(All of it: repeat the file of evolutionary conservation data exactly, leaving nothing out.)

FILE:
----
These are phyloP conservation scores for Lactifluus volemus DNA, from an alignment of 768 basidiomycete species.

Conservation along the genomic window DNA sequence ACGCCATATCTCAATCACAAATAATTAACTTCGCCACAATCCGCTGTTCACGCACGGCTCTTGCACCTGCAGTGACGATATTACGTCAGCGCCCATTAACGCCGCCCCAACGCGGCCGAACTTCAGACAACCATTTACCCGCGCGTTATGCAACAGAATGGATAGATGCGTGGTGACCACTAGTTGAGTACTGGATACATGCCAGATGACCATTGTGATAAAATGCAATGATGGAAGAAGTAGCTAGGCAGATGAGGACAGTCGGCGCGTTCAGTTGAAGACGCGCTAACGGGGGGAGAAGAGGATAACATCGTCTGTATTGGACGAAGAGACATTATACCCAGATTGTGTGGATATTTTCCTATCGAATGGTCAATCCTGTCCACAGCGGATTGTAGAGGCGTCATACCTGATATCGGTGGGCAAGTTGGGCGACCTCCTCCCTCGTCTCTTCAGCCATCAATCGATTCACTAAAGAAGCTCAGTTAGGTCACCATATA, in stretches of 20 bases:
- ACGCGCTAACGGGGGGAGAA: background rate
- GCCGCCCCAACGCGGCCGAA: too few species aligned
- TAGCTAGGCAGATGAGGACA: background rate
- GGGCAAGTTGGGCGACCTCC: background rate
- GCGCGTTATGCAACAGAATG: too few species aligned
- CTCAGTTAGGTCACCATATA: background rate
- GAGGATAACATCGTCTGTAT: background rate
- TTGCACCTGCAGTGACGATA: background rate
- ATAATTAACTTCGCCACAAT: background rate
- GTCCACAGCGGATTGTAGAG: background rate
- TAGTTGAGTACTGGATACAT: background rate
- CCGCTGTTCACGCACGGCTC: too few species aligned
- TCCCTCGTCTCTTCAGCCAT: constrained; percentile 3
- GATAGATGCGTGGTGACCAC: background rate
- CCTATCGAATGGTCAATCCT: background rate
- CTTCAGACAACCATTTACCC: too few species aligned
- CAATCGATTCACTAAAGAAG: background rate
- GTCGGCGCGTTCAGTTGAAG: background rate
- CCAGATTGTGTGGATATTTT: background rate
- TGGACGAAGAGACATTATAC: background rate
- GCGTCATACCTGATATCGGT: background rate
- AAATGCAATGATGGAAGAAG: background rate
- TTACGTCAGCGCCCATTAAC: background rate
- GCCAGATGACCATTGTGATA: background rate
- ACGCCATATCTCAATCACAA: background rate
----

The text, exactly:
These are phyloP conservation scores for Lactifluus volemus DNA, from an alignment of 768 basidiomycete species.

Conservation along the genomic window DNA sequence ACGCCATATCTCAATCACAAATAATTAACTTCGCCACAATCCGCTGTTCACGCACGGCTCTTGCACCTGCAGTGACGATATTACGTCAGCGCCCATTAACGCCGCCCCAACGCGGCCGAACTTCAGACAACCATTTACCCGCGCGTTATGCAACAGAATGGATAGATGCGTGGTGACCACTAGTTGAGTACTGGATACATGCCAGATGACCATTGTGATAAAATGCAATGATGGAAGAAGTAGCTAGGCAGATGAGGACAGTCGGCGCGTTCAGTTGAAGACGCGCTAACGGGGGGAGAAGAGGATAACATCGTCTGTATTGGACGAAGAGACATTATACCCAGATTGTGTGGATATTTTCCTATCGAATGGTCAATCCTGTCCACAGCGGATTGTAGAGGCGTCATACCTGATATCGGTGGGCAAGTTGGGCGACCTCCTCCCTCGTCTCTTCAGCCATCAATCGATTCACTAAAGAAGCTCAGTTAGGTCACCATATA, in stretches of 20 bases:
- ACGCGCTAACGGGGGGAGAA: background rate
- GCCGCCCCAACGCGGCCGAA: too few species aligned
- TAGCTAGGCAGATGAGGACA: background rate
- GGGCAAGTTGGGCGACCTCC: background rate
- GCGCGTTATGCAACAGAATG: too few species aligned
- CTCAGTTAGGTCACCATATA: background rate
- GAGGATAACATCGTCTGTAT: background rate
- TTGCACCTGCAGTGACGATA: background rate
- ATAATTAACTTCGCCACAAT: background rate
- GTCCACAGCGGATTGTAGAG: background rate
- TAGTTGAGTACTGGATACAT: background rate
- CCGCTGTTCACGCACGGCTC: too few species aligned
- TCCCTCGTCTCTTCAGCCAT: constrained; percentile 3
- GATAGATGCGTGGTGACCAC: background rate
- CCTATCGAATGGTCAATCCT: background rate
- CTTCAGACAACCATTTACCC: too few species aligned
- CAATCGATTCACTAAAGAAG: background rate
- GTCGGCGCGTTCAGTTGAAG: background rate
- CCAGATTGTGTGGATATTTT: background rate
- TGGACGAAGAGACATTATAC: background rate
- GCGTCATACCTGATATCGGT: background rate
- AAATGCAATGATGGAAGAAG: background rate
- TTACGTCAGCGCCCATTAAC: background rate
- GCCAGATGACCATTGTGATA: background rate
- ACGCCATATCTCAATCACAA: background rate